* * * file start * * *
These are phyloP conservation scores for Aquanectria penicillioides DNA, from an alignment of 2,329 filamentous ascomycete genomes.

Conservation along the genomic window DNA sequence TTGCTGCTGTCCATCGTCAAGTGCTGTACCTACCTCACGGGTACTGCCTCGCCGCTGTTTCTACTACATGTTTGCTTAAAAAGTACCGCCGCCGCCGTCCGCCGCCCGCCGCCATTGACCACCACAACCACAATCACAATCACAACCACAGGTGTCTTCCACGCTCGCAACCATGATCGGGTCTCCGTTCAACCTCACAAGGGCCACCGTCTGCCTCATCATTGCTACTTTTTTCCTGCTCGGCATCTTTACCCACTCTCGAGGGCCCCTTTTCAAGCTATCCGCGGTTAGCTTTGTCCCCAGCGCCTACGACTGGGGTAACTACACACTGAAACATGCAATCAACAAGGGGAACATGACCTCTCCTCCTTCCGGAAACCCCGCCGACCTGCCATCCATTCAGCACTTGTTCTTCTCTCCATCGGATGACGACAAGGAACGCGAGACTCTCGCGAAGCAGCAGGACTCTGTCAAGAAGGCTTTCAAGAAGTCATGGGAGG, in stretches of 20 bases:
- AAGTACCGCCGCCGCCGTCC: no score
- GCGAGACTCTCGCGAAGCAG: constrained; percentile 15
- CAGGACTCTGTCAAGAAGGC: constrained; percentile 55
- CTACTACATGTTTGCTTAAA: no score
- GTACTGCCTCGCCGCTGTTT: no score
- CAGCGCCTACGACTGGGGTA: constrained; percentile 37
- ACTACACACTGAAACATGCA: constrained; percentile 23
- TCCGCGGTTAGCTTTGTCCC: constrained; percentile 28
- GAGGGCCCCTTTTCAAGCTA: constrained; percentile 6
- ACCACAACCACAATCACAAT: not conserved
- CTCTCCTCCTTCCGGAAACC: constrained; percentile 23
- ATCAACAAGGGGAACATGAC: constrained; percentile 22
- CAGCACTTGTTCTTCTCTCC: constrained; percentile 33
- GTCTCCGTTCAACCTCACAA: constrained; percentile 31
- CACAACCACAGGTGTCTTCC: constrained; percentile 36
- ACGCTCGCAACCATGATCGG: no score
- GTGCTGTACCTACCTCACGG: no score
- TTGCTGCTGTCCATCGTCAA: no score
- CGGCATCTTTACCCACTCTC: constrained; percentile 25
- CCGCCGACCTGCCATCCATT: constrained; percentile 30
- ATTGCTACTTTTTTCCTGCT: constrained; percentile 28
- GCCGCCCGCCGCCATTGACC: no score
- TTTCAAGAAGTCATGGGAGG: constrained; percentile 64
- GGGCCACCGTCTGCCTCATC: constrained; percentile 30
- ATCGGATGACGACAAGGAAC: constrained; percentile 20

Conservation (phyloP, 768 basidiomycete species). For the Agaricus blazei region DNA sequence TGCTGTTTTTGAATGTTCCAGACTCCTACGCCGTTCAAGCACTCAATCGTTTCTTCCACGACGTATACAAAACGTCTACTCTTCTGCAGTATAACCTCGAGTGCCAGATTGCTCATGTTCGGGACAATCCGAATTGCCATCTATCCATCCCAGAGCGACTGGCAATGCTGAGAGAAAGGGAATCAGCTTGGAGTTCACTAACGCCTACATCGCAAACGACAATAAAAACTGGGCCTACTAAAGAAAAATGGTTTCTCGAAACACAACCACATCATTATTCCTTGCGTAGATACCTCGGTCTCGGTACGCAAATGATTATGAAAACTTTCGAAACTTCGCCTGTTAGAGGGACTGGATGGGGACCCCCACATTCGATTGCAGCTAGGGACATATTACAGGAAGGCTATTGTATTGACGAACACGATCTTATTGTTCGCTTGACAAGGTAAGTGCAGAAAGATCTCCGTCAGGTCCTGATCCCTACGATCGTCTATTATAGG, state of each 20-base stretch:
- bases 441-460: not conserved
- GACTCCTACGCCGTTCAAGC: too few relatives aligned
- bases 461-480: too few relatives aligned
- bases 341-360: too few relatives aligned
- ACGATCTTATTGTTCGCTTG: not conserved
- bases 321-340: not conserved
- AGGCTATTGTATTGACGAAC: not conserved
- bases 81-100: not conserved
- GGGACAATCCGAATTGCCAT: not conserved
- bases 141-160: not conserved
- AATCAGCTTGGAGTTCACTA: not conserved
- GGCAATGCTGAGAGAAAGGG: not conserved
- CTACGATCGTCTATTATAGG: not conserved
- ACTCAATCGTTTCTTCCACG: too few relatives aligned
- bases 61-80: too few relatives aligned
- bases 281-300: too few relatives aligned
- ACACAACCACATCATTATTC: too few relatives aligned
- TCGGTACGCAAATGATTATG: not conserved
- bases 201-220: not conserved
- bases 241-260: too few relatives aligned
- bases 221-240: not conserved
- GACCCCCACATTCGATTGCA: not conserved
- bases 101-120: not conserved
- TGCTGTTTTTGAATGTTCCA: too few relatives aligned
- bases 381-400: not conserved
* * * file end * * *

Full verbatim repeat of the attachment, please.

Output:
These are phyloP conservation scores for Aquanectria penicillioides DNA, from an alignment of 2,329 filamentous ascomycete genomes.

Conservation along the genomic window DNA sequence TTGCTGCTGTCCATCGTCAAGTGCTGTACCTACCTCACGGGTACTGCCTCGCCGCTGTTTCTACTACATGTTTGCTTAAAAAGTACCGCCGCCGCCGTCCGCCGCCCGCCGCCATTGACCACCACAACCACAATCACAATCACAACCACAGGTGTCTTCCACGCTCGCAACCATGATCGGGTCTCCGTTCAACCTCACAAGGGCCACCGTCTGCCTCATCATTGCTACTTTTTTCCTGCTCGGCATCTTTACCCACTCTCGAGGGCCCCTTTTCAAGCTATCCGCGGTTAGCTTTGTCCCCAGCGCCTACGACTGGGGTAACTACACACTGAAACATGCAATCAACAAGGGGAACATGACCTCTCCTCCTTCCGGAAACCCCGCCGACCTGCCATCCATTCAGCACTTGTTCTTCTCTCCATCGGATGACGACAAGGAACGCGAGACTCTCGCGAAGCAGCAGGACTCTGTCAAGAAGGCTTTCAAGAAGTCATGGGAGG, in stretches of 20 bases:
- AAGTACCGCCGCCGCCGTCC: no score
- GCGAGACTCTCGCGAAGCAG: constrained; percentile 15
- CAGGACTCTGTCAAGAAGGC: constrained; percentile 55
- CTACTACATGTTTGCTTAAA: no score
- GTACTGCCTCGCCGCTGTTT: no score
- CAGCGCCTACGACTGGGGTA: constrained; percentile 37
- ACTACACACTGAAACATGCA: constrained; percentile 23
- TCCGCGGTTAGCTTTGTCCC: constrained; percentile 28
- GAGGGCCCCTTTTCAAGCTA: constrained; percentile 6
- ACCACAACCACAATCACAAT: not conserved
- CTCTCCTCCTTCCGGAAACC: constrained; percentile 23
- ATCAACAAGGGGAACATGAC: constrained; percentile 22
- CAGCACTTGTTCTTCTCTCC: constrained; percentile 33
- GTCTCCGTTCAACCTCACAA: constrained; percentile 31
- CACAACCACAGGTGTCTTCC: constrained; percentile 36
- ACGCTCGCAACCATGATCGG: no score
- GTGCTGTACCTACCTCACGG: no score
- TTGCTGCTGTCCATCGTCAA: no score
- CGGCATCTTTACCCACTCTC: constrained; percentile 25
- CCGCCGACCTGCCATCCATT: constrained; percentile 30
- ATTGCTACTTTTTTCCTGCT: constrained; percentile 28
- GCCGCCCGCCGCCATTGACC: no score
- TTTCAAGAAGTCATGGGAGG: constrained; percentile 64
- GGGCCACCGTCTGCCTCATC: constrained; percentile 30
- ATCGGATGACGACAAGGAAC: constrained; percentile 20

Conservation (phyloP, 768 basidiomycete species). For the Agaricus blazei region DNA sequence TGCTGTTTTTGAATGTTCCAGACTCCTACGCCGTTCAAGCACTCAATCGTTTCTTCCACGACGTATACAAAACGTCTACTCTTCTGCAGTATAACCTCGAGTGCCAGATTGCTCATGTTCGGGACAATCCGAATTGCCATCTATCCATCCCAGAGCGACTGGCAATGCTGAGAGAAAGGGAATCAGCTTGGAGTTCACTAACGCCTACATCGCAAACGACAATAAAAACTGGGCCTACTAAAGAAAAATGGTTTCTCGAAACACAACCACATCATTATTCCTTGCGTAGATACCTCGGTCTCGGTACGCAAATGATTATGAAAACTTTCGAAACTTCGCCTGTTAGAGGGACTGGATGGGGACCCCCACATTCGATTGCAGCTAGGGACATATTACAGGAAGGCTATTGTATTGACGAACACGATCTTATTGTTCGCTTGACAAGGTAAGTGCAGAAAGATCTCCGTCAGGTCCTGATCCCTACGATCGTCTATTATAGG, state of each 20-base stretch:
- bases 441-460: not conserved
- GACTCCTACGCCGTTCAAGC: too few relatives aligned
- bases 461-480: too few relatives aligned
- bases 341-360: too few relatives aligned
- ACGATCTTATTGTTCGCTTG: not conserved
- bases 321-340: not conserved
- AGGCTATTGTATTGACGAAC: not conserved
- bases 81-100: not conserved
- GGGACAATCCGAATTGCCAT: not conserved
- bases 141-160: not conserved
- AATCAGCTTGGAGTTCACTA: not conserved
- GGCAATGCTGAGAGAAAGGG: not conserved
- CTACGATCGTCTATTATAGG: not conserved
- ACTCAATCGTTTCTTCCACG: too few relatives aligned
- bases 61-80: too few relatives aligned
- bases 281-300: too few relatives aligned
- ACACAACCACATCATTATTC: too few relatives aligned
- TCGGTACGCAAATGATTATG: not conserved
- bases 201-220: not conserved
- bases 241-260: too few relatives aligned
- bases 221-240: not conserved
- GACCCCCACATTCGATTGCA: not conserved
- bases 101-120: not conserved
- TGCTGTTTTTGAATGTTCCA: too few relatives aligned
- bases 381-400: not conserved